Internet advertising is both a curse and a blessing. It's frequently an annoyance to consumers, who complain about ads popping up all over their favorite sites. But it's also a blessing in that it pays the bills to support those sites, which would most likely not exist without the revenue from ads.
One solution a lot of consumers have adopted is ad-blocking. A simple app or browser extension is all that's needed to block most ads from appearing on your smartphone or laptop. But ad-blocking, if it becomes widespread, threatens to kill free content on the web.
Brendan Eich wants to change all that. He sees a brave new world that uses his new browser, called Brave. It blocks "regular" ads and inserts its own ads, funneling revenue from those ads both to the website that's being viewed and to the consumer who's doing the viewing.
It's a guilt-free way to block ads, in other words.
Not born yesterday
Will it work?
With his tiny, 10-person start-up in San Francisco, Eich is setting off to change the world by improving privacy protection, building a faster browser, and blocking those nasty ads.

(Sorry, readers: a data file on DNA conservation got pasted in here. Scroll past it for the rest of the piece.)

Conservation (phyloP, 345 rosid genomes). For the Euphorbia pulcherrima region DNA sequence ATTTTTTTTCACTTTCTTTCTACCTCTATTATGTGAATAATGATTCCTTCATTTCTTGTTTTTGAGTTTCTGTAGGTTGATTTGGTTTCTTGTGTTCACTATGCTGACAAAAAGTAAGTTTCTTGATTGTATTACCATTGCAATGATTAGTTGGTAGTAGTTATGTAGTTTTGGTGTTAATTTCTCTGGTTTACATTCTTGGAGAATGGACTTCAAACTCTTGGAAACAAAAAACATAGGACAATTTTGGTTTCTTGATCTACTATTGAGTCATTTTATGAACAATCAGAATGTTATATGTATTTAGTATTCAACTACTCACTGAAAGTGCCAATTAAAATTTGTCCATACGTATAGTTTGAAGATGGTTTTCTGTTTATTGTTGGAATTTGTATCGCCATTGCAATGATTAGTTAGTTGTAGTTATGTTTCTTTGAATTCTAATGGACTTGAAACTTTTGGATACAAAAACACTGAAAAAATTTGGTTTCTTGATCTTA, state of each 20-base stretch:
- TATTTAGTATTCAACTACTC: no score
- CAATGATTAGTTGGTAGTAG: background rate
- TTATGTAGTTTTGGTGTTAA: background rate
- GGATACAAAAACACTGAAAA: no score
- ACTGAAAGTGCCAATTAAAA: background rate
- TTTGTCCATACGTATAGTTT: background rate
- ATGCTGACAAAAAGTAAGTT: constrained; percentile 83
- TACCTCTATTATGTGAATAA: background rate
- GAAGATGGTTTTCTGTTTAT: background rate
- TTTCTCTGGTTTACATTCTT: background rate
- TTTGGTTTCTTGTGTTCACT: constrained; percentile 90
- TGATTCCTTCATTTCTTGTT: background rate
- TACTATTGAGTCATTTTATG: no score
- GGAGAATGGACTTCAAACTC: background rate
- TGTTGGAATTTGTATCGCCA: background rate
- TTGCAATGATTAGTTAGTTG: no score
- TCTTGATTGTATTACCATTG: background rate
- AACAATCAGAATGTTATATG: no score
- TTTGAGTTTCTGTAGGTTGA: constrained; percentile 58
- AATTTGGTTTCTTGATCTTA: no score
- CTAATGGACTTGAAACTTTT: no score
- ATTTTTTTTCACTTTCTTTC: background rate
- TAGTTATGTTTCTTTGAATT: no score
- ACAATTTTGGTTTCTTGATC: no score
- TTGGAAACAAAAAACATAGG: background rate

It's not just intrusive ads Eich is out to eliminate but also the tracking that underlies today's advertising infrastructure. When you see an ad for running shoes, chances are it's because you have conducted searches for running shoes, purchased running shoes, or frequented websites that deal with fitness and sports.
Lots of people hate being stalked by marketers in that way. If Eich has his way, it won't happen anymore. His ads won't be based on personal profiles, he says.
"We have to disconnect the bad system. I talk about putting chlorine in the pool," he said, according to CNET.
Eich also promises his browser will be faster -- up to four times faster than other smartphone browsers and 1.4 times faster than other laptop browsers.
A pre-release version of Brave is making the rounds today. When a public version is ready, Eich promises it will work on all major operating systems.
Whether publishers, advertisers, and consumers will get on board is the big question. The advertising industry is concerned by the growth of ad-blocking and is openly looking for new models. Many publishers, on the other hand, are relatively happy with the current system, having built their sites around catering to behavioral ads. They may be reluctant to change.